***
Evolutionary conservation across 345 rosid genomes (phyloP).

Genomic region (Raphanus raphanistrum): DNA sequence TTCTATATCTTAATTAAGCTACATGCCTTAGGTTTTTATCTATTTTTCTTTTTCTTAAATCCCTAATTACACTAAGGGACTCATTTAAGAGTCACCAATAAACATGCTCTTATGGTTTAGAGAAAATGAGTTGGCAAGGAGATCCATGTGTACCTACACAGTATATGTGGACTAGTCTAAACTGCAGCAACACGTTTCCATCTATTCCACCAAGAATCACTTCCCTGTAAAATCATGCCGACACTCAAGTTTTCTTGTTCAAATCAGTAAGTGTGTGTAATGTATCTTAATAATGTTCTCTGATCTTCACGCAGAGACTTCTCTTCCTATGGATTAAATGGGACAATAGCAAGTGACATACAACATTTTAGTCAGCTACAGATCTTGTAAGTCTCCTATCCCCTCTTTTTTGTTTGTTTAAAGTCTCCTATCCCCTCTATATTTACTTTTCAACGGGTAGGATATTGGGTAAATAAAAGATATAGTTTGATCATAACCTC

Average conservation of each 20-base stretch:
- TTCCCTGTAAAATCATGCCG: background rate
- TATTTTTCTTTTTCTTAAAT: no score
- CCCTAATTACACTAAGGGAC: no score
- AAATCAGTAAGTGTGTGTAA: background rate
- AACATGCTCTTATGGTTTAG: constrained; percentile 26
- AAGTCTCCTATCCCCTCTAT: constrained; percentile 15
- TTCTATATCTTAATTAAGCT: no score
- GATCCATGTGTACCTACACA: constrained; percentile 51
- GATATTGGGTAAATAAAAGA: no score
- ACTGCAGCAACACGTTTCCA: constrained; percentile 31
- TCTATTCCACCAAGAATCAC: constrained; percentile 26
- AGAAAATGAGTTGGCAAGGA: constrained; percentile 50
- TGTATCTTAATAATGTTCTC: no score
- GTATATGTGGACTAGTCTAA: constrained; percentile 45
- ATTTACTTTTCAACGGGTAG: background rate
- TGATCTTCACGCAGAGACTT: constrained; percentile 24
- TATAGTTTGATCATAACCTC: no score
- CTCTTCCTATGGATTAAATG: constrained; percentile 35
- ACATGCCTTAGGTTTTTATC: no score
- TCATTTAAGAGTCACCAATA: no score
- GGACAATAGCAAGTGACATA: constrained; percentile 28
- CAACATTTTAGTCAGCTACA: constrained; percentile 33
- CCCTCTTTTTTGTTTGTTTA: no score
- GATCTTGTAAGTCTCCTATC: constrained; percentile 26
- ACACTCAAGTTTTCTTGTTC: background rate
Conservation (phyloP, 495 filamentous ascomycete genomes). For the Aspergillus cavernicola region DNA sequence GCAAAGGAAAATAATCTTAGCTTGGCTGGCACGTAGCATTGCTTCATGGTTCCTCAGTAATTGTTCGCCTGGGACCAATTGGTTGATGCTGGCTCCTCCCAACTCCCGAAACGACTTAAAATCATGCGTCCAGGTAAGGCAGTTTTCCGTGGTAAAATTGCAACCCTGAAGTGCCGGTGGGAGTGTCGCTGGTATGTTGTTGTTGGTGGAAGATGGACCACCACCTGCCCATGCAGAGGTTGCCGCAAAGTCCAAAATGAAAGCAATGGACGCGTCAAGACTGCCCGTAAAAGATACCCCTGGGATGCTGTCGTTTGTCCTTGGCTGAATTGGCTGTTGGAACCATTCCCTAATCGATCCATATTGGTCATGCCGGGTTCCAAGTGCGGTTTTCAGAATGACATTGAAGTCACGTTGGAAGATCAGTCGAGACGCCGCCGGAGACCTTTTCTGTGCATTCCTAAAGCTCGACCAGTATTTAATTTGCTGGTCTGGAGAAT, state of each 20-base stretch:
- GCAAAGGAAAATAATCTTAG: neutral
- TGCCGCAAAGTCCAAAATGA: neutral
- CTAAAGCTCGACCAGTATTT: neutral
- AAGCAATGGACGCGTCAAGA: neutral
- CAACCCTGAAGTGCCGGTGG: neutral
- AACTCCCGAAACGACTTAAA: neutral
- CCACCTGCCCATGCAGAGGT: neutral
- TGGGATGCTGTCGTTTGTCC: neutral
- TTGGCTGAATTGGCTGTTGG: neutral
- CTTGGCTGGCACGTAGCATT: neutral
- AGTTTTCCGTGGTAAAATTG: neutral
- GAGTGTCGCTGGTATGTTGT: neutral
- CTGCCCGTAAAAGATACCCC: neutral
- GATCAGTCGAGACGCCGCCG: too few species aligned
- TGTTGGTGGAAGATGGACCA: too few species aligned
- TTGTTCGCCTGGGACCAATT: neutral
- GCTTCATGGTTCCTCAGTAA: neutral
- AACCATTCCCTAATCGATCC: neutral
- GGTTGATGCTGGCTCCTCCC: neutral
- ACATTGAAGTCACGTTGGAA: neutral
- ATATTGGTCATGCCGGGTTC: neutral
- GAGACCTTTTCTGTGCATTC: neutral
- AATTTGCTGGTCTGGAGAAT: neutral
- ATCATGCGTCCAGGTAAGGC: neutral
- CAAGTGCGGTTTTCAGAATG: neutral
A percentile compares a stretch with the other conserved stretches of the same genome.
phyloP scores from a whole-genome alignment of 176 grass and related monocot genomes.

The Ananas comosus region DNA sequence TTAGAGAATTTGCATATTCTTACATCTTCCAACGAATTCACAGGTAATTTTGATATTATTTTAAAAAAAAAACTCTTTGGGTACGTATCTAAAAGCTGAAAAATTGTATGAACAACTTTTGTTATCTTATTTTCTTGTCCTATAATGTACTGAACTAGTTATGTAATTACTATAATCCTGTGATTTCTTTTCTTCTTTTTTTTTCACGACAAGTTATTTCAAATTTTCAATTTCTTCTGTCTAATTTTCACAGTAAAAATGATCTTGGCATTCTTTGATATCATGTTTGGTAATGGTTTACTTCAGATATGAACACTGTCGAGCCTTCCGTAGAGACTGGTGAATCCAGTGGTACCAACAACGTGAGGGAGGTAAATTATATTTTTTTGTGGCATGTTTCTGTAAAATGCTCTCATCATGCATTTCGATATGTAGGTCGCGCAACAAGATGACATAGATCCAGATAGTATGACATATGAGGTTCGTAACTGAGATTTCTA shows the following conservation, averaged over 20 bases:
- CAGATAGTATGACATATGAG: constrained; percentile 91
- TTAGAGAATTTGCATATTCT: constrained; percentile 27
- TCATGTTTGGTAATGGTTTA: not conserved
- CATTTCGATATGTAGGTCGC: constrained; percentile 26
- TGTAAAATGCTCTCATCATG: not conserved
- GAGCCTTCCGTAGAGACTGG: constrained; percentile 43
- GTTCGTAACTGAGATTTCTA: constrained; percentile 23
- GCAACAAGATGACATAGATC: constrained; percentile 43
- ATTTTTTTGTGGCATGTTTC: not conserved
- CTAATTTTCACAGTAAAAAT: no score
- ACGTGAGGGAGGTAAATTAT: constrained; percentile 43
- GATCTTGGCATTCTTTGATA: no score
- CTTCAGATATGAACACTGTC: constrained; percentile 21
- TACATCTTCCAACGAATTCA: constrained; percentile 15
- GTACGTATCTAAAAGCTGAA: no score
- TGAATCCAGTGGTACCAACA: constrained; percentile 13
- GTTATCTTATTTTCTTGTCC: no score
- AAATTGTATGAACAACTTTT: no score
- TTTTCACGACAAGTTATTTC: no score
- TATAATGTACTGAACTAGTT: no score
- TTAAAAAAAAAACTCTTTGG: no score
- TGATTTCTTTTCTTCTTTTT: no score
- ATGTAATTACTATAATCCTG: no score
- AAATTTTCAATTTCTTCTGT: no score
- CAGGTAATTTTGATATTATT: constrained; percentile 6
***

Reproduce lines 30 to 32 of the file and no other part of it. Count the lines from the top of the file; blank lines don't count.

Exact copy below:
- GCAAAGGAAAATAATCTTAG: neutral
- TGCCGCAAAGTCCAAAATGA: neutral
- CTAAAGCTCGACCAGTATTT: neutral